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# Data Science

Data science, also known as data-driven science, is an interdisciplinary field about scientific methods, processes, and systems to extract knowledge or insights from data in various forms, either structured or unstructured, similar to data mining. # Machine Learning

## 1. What is Data Science

1. Demand of Data Science

2. Venn Diagram

3. Pipeline

4. Roles

5. Team

6. Knowledge Check

# 2. Field of study

1. Big Data overview

2. Programming involvement in Data Science

3. Statistics

4. Knowledge check

# 3. Ethics

1. Ethical issues

2. Knowledge check

# 4. Data Sources (Getting Data)

1. Data Metrics

2. Existing data

3. APIs

4. Scraping

5. Creating Data

6. Knowledge check

# 5. Data Exploration (Cleaning Data)

1. Exploratory graphs

2. Exploratory statistics

3. Knowledge check

## 6. Programming

2. R programming

3. Python

4. SQL

5. Web formats

6. Knowledge check

## 7.Mathematics

1. Algebra

2. Systems of equations

3. Calculus

4. Big O

5. Bayes probability

6. Knowledge check

## 8. Applied Statistics

1. Hypothesis

2. Confidence

3. Problems

4. Validating

5. Knowledge check

# 9. Machine Learning

1. Linear Regression with one and multiple variables.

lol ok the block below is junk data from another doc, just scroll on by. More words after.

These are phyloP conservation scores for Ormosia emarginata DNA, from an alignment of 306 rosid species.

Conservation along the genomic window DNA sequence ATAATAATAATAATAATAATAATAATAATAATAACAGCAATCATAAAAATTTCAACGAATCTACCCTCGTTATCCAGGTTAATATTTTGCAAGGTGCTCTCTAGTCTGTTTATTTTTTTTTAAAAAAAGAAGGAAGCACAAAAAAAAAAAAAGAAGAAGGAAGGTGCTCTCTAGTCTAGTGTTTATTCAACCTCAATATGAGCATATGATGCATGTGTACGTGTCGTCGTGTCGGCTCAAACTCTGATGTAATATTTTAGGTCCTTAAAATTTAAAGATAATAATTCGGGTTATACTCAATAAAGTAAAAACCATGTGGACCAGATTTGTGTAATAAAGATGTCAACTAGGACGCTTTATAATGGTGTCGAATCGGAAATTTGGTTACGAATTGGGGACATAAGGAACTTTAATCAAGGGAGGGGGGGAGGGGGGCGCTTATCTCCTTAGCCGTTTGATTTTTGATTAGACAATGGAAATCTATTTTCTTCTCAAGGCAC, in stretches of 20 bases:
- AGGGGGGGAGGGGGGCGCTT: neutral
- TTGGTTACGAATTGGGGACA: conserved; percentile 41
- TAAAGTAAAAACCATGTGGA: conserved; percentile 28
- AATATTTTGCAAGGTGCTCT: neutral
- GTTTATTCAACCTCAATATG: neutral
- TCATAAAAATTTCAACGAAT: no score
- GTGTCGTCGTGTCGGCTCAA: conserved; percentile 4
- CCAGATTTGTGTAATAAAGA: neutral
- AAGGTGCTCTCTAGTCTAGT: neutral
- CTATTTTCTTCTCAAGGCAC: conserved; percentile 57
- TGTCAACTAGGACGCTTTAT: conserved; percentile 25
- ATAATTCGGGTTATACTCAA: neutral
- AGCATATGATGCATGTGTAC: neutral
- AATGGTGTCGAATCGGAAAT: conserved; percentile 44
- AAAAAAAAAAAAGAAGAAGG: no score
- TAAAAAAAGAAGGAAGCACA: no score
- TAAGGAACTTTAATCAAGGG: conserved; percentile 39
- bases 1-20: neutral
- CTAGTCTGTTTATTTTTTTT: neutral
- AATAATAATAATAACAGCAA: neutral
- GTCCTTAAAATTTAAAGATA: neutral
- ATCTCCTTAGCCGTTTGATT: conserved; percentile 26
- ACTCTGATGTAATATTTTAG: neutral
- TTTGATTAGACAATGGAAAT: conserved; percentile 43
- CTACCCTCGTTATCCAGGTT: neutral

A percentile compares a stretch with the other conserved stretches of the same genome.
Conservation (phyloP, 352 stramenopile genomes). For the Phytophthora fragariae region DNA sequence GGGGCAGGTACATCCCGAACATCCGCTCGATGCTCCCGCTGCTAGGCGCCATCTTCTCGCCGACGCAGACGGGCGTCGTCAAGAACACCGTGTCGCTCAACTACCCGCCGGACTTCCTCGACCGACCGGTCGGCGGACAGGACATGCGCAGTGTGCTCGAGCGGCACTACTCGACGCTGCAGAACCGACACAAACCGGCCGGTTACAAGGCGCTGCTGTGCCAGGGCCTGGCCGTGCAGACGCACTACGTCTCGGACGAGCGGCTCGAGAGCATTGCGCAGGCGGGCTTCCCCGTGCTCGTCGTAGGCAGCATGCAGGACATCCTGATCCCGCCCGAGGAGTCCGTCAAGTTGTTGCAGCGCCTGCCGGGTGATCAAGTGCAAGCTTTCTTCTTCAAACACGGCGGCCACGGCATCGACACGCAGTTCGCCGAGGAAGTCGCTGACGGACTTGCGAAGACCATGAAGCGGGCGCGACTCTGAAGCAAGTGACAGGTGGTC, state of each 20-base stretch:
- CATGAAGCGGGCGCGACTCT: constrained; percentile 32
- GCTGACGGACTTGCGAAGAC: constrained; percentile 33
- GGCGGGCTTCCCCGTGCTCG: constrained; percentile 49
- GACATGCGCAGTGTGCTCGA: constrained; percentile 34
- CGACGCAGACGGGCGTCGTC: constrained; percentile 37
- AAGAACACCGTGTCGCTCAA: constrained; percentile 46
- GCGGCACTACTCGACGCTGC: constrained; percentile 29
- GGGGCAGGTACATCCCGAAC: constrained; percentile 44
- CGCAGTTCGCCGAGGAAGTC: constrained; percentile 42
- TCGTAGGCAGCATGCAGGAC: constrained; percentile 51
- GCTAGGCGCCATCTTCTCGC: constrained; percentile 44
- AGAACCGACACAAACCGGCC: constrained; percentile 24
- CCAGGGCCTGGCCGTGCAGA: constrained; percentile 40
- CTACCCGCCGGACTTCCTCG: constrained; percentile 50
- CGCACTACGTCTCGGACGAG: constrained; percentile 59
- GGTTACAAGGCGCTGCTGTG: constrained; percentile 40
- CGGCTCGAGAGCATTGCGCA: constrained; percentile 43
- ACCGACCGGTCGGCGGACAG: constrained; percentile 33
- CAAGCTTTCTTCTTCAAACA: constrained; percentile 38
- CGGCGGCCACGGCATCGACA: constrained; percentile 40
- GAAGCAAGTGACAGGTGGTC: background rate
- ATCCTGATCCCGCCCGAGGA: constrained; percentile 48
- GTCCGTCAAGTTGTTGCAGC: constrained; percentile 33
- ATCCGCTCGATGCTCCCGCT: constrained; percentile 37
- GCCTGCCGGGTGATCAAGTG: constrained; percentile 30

Linear regression predicts a real-valued output based on an input value. We discuss the application

of linear regression to housing price prediction, present the notion of a cost function, and introduce

the gradient descent method for learning.

1. Cost function

3. Normal Equations

1. Logistic regression. What if your input has more than one value? In this module, we show how

linear regression can be extended to accommodate multiple input features.

1. Cost Function

1. Neural Networks. Neural networks is a model inspired by how the brain works. It is widely used

today in many applications: when your phone interprets and understand your voice commands, it is

likely that a neural network is helping to understand your speech;

1. Back propagation

2. Application of Neural Network

1. Support Vector Machines (SVM). Support vector machines, or SVMs, is a machine learning

algorithm for classification. We introduce the idea and intuitions behind SVMs and discuss how to

use it in practice.

1. Large Margin classification

2. Kernels

1. UNSUPERVISED

1. Clustering

2. Gaussian Mixture Models

3. HMM

# 10. R Programming

1. Writing code and setting your working directory

2. Getting started and R nuts and Bolts

1. R console Input and evaluation

2. Data types – R Objects and attributes

3. Data types – Vectors and Lists

4. Data types – Matrices

5. Data types – Factors

6. Data types – Missing values

7. Data types – Data frames

8. Data types – Names Attributes

9. Data types – summary

12. Textual data formats

13. Connections: Interfaces to outside world

14. Subsettings – Basics

15. Subsettings – Lists

16. Subsettings – Matrices

17. Subsettings – Partial Matching

18. Subsettings – Removing Missing values

19. Vectorized Operations

## 11. Communicating

1. Interpretability

2. Actionable insights

3. Visualization for presentation

4. Reproducible research

5. Knowledge check

Conclusion and final test